The requirements apply to a civil standard, but the sanction is criminal and punitive in nature. A person subject to the order will be deprived of their liberty on the basis of a low standard of proof— “a high degree of probability” rather than “beyond reasonable doubt.” Instead, civil evidence and procedural rules apply in relation to continuing detention order proceedings and are based on suspected future conduct.[29]

Human Rights Watch has opposed control orders in the United Kingdom and Australia on the grounds that it can amount to a deprivation of liberty imposed without the protections of a criminal law procedure and criminal standard of proof. But we note that the British courts have limited the number of hours per day a person can be subject to a curfew at their home under a control order precisely because the order is based on the lower civil standard of proof rather the criminal standard.

In order to comply with international human rights law, the deprivation of liberty imposed under the proposed detention orders requires a determination based on evidence that meets the criminal standard of proof.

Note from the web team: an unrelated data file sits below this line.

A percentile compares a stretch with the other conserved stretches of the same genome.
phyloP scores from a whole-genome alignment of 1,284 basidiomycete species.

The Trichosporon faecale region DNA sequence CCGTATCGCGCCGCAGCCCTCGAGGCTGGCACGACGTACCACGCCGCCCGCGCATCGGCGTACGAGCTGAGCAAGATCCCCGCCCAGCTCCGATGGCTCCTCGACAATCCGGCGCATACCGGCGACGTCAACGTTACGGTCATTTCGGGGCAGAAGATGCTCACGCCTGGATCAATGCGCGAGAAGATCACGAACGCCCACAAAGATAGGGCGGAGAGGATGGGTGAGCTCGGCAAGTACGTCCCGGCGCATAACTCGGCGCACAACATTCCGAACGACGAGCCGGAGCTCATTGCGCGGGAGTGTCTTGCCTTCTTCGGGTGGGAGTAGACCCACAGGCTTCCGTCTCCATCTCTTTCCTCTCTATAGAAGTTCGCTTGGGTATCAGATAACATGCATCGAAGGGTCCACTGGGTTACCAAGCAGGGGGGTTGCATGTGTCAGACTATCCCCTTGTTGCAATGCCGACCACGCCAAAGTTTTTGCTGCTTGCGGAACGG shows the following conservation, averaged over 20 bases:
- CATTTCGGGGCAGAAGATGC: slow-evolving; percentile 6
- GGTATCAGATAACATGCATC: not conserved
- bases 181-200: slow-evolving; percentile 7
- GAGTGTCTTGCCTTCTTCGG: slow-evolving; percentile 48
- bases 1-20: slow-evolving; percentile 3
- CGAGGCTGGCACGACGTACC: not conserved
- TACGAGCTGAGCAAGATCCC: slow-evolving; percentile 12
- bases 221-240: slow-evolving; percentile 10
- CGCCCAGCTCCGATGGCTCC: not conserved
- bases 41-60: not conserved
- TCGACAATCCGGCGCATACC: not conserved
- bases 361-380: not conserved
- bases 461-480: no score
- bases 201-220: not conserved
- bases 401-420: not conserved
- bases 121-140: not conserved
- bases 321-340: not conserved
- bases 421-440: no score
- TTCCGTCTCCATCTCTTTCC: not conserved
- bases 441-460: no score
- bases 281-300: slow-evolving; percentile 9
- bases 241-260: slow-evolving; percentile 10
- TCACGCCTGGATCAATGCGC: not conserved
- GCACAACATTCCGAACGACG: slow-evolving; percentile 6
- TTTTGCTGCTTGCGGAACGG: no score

4. Secret Evidence

The amendments allow for the continued detention of a person deemed a “terrorist offender” on the basis of secret evidence. Britain’s highest court has ruled that procedural fairness and the right to a fair hearing under human rights law means that the imposition of control orders (which impose fewer restrictions on liberty than the proposed continuing detention orders) in the United Kingdom cannot be based largely or wholly on secret evidence not disclosed to the person subject to the order. The failure to do so fundamentally undermines the fairness of the proceedings and the ability of the person to challenge the evidence against him or her. This approach is consistent with the jurisprudence of the European Court of Human Rights.